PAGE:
Mr. Pomerantz even breaks out a fancy psychology text and starts bringing Madison into the picture, Madison! The big guns! I'm at a tremendous disadvantage. My wife isn't a psychologist; she is a market trends analyst. So, we have books about what people might be drinking next year but nothing on rhetoric. Since I'm studying law I have plenty of books on rhetoric but Oliver Wendell Homes wasn't know for his commentary on alter-cockers.

What's worse is that my fellow commentators might try to visit my blog - the untouched-in-years blog. They would find it covered in digital dust with electronic tumble-weeds metaphorically tumbling through; the twitter feed chattering like an unattended telegraph. "Who is this little pischer* to dare challenge the Great Pomerantz when he can't even post to his own blog." I hear the commenters cry. "Why can't he keep his thoughts to himself" (which, given the amount of traffic it gets, is the same as posting to my own blog).

And this from one of my favorite bloggers! Whenever the local social media hipsters get together over craft-brewed beer (my favorite is Elevator Dark Horse) I'm always recommending "Just Thinking…". And now I'm being challenged by the master himself, with psychology newsletters!!…and Madison!!!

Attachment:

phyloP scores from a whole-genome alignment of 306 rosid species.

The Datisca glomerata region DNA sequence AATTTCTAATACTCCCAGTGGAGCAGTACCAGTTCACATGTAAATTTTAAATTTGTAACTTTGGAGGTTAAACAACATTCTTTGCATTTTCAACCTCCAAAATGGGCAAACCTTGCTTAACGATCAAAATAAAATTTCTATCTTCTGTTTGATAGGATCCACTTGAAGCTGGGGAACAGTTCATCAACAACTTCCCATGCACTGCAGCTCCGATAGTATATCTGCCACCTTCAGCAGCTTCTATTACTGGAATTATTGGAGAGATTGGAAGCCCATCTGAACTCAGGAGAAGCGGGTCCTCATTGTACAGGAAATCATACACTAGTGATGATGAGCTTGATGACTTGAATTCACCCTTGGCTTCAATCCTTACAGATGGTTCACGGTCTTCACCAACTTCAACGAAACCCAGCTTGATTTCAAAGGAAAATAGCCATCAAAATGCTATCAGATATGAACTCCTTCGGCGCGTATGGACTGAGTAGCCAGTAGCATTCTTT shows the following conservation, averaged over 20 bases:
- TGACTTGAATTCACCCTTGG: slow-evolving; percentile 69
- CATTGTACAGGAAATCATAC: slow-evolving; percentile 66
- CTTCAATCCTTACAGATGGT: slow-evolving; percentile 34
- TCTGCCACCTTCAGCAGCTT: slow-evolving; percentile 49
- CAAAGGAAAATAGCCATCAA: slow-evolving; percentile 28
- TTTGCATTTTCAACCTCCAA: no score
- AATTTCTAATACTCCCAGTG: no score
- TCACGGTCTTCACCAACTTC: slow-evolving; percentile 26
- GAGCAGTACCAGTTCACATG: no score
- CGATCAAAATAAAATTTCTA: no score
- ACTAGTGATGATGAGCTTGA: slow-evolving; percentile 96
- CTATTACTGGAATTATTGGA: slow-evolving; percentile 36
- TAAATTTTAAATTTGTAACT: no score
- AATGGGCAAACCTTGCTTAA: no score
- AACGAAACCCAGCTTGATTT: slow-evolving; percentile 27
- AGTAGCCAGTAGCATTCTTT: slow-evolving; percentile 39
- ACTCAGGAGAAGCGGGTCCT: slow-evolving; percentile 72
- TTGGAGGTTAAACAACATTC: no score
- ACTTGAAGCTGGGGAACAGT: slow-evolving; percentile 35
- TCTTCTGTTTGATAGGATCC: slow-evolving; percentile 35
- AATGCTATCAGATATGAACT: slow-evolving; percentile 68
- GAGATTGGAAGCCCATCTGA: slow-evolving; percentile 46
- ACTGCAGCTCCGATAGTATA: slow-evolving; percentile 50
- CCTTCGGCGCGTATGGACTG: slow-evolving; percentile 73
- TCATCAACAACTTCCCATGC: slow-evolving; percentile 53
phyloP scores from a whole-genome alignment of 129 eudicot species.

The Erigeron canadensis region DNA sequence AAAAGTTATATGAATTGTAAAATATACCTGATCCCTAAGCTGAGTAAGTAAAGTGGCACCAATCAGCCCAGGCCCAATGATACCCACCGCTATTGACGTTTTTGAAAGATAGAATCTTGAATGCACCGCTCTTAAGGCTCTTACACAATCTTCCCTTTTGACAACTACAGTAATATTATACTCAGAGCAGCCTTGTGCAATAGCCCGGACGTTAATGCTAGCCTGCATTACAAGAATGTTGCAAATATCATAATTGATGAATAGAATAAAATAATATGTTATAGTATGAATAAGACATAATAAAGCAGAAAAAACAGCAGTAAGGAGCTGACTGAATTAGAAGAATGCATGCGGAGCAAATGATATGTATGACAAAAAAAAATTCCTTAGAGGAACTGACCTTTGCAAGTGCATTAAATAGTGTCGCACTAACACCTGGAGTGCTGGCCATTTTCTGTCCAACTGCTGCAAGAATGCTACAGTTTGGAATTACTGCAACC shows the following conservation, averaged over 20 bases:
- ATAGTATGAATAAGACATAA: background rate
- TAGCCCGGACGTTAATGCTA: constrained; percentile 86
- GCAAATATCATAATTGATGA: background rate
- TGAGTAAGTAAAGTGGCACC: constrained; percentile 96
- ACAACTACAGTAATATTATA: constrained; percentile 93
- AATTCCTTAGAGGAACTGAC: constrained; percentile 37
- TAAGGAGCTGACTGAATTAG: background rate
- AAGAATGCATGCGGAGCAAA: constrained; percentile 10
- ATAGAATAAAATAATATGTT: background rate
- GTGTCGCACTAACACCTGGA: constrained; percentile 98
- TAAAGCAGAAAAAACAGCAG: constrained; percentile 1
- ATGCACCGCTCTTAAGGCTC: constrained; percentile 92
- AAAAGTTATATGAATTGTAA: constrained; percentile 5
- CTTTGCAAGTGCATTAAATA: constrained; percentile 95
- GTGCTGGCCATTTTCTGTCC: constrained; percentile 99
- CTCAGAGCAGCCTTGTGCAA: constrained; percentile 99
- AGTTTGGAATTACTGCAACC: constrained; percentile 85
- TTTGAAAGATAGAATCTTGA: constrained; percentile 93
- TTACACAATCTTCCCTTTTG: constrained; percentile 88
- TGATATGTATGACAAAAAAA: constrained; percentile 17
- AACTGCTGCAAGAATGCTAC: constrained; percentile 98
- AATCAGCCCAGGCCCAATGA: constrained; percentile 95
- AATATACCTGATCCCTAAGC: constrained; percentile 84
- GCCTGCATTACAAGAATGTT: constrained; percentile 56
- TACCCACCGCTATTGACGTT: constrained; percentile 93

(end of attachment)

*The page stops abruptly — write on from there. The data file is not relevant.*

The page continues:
Did I mention, "Oy"?

But eventually the panic subsided. As a good researcher I went back to primary sources and reread "Inflationary Hearing", my comments, the comments of others and then this entry. And I stick by my guns. If Mr. Pomerantz prefers they can be 18th century guns. It's his blog but they are my guns. All this is over form, not substance. I object to the first commenter's comments (or is that recursive?) I was very careful not to tip my hand as to whether I agreed with the premise or not. I also didn't say the article was bad, just that it didn't kill like the other pieces. In show business terms it was like Kelsey Grammar in that scottish play - it was good but not the artist's forte.

I'll note that, in all the Sturm-und-Drang in this post Mr. Pomerantz never does answer my question. I'll leave that as the sole criticism in order to forestall any angry mobs.

But, as I said, this is one of my favorite blogs. And the chagrin of being mentioned so publicly has shamed me into riding into my ghost blog and seeing how I can clean it up for the people passing through.

Oh, and I don't think of 'Lord Lillis" as a "moniker"; it's more of a "sobriquet".

* "Pischer" is sort-of a rough antonym to "alter-cocker".